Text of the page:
Genetics and genomics of primary aldosteronis
Detection of secondary forms of hypertension is key to targeted management of the underlying disease and prevention of cardiovascular complications. We hypothesize that understanding the mechanisms involved in the development of primary aldosteronism (PA) allows improved diagnosis and treatment of arterial hypertension in the general population. We have performed a genome-wide case-control association studies (GWAS) to identify susceptibility genes for PA. Cell studies have allowed selecting two genes conferring increased risk for PA. Aim of this project is to follow up these genes in vivo in genetically modified mouse models to investigated their role in the development of PA.
The identified genes will be inactivated in the entire animal or selectively in the zona glomerulosa (ZG) of the adrenal cortex. ZG-specific inactivation will be achieved by crossing mice carrying a floxed allele with mice expressing the Cre recombinase under the control of the promoter of the Cyp11b2 gene. The adrenal and vascular phenotypes will be explored at the morphological, functional and molecular level. Hormonal exploration of the adrenal gland function will include steroid profiling and analysis of the renin-angiotensin system using mass spectrometry. Investigations will be performed in both sexes in young and ageing animals. The transcriptome and miRNome of the adrenal cortex of knock-out mice will be studied in comparison with wild-type mice to get mechanistic insight on phenotypic alterations. Bioinformatic analyses will be used to identify targets and pathways modified in the adrenal cortex and genomic changes will be followed up by performing phenotypic and mechanistic studies in differentiated cell lines from the human adrenal cortex. Secondments are planned at the University of Glasgow, the University of Maastricht and at Attoquant.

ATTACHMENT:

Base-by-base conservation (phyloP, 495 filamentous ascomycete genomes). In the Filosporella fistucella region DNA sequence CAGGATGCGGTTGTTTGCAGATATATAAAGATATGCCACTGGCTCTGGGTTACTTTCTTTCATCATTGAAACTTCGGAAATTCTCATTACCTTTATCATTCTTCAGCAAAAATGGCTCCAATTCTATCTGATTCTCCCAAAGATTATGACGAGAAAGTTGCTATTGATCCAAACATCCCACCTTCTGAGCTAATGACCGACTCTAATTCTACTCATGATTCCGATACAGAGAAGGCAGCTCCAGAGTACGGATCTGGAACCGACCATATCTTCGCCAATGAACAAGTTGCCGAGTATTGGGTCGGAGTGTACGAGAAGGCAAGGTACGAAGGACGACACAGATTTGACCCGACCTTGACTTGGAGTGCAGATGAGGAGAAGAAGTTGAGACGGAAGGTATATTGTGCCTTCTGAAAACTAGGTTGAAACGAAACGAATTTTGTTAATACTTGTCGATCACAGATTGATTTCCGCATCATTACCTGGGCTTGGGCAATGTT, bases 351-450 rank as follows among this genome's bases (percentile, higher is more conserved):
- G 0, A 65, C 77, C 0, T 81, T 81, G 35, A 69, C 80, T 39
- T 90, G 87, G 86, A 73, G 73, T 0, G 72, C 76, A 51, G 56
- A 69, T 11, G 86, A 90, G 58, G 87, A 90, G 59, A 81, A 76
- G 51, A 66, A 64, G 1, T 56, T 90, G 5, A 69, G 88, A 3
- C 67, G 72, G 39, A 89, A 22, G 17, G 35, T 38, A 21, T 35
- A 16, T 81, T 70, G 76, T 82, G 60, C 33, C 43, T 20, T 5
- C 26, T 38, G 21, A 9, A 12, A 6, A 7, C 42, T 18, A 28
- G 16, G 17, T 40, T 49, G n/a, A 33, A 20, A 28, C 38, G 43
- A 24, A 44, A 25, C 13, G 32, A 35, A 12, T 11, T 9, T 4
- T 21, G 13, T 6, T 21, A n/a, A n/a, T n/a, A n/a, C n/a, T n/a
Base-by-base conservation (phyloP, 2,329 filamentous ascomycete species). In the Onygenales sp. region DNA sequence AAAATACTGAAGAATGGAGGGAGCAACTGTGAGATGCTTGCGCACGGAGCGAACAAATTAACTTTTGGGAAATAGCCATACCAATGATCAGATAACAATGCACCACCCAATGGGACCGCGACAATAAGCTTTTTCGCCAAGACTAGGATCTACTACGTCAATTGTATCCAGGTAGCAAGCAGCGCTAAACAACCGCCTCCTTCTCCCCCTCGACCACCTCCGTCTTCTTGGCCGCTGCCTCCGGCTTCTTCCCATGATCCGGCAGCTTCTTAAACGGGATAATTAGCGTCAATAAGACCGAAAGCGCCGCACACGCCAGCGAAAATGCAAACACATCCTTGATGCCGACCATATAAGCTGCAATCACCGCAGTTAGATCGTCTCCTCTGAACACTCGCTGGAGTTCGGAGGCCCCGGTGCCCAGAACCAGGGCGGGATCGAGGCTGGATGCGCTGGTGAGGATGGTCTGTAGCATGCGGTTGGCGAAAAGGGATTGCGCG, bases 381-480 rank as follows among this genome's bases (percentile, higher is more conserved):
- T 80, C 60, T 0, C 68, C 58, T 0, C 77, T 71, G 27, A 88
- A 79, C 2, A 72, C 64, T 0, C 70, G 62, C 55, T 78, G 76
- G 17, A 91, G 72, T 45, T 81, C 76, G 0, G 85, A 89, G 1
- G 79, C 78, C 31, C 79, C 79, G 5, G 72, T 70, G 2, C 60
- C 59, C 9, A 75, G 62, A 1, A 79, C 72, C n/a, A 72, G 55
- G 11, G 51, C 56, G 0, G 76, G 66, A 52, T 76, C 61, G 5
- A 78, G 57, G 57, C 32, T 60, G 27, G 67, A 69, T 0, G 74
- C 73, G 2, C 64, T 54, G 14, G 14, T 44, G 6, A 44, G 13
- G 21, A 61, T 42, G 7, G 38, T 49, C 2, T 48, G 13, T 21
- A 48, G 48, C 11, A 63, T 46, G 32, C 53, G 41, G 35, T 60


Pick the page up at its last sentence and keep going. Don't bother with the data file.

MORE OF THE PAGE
- Qualifications: Masters Degree (MSc, MS, MRes) in one of the following areas: biomedical science, biotechnology, biochemistry, molecular biology.
- Experience: Experience in experimental laboratory work is essential. Practical experience of animal handling, knowledge and/or experience of the regulations covering animal experimentation, experience of molecular science laboratory procedures are desirable.
- Knowledge & skills:Knowledge on pathophysiological mechanisms of disease, skills in animal manipulations and/or molecular biology are desirable.
- Attitude and disposition: Good interpersonal skills to allow working as part of a team, strong work ethics, self motivation, initiative and independent thought/working, problem solving skills including a flexible and pragmatic approach.
- Other circumstances: Although knowledge of French is not a prerequisite, the applicant will be offered French classes in order to interact with the local PhD programme.
Secondments: In the Davies lab at UGLA, ESR9 will receive training on high-throughput profiling and functional analysis of miRNA (2 months). 2. In the Isaacs lab at UM, ESR9 will receive training on bioinformatics and biostatistical tools applied to the analysis of omics data (0.5 months). 3. ESR9 will be trained on mass spectrometry and analytical method development and validation at Attoquant (1.5 month).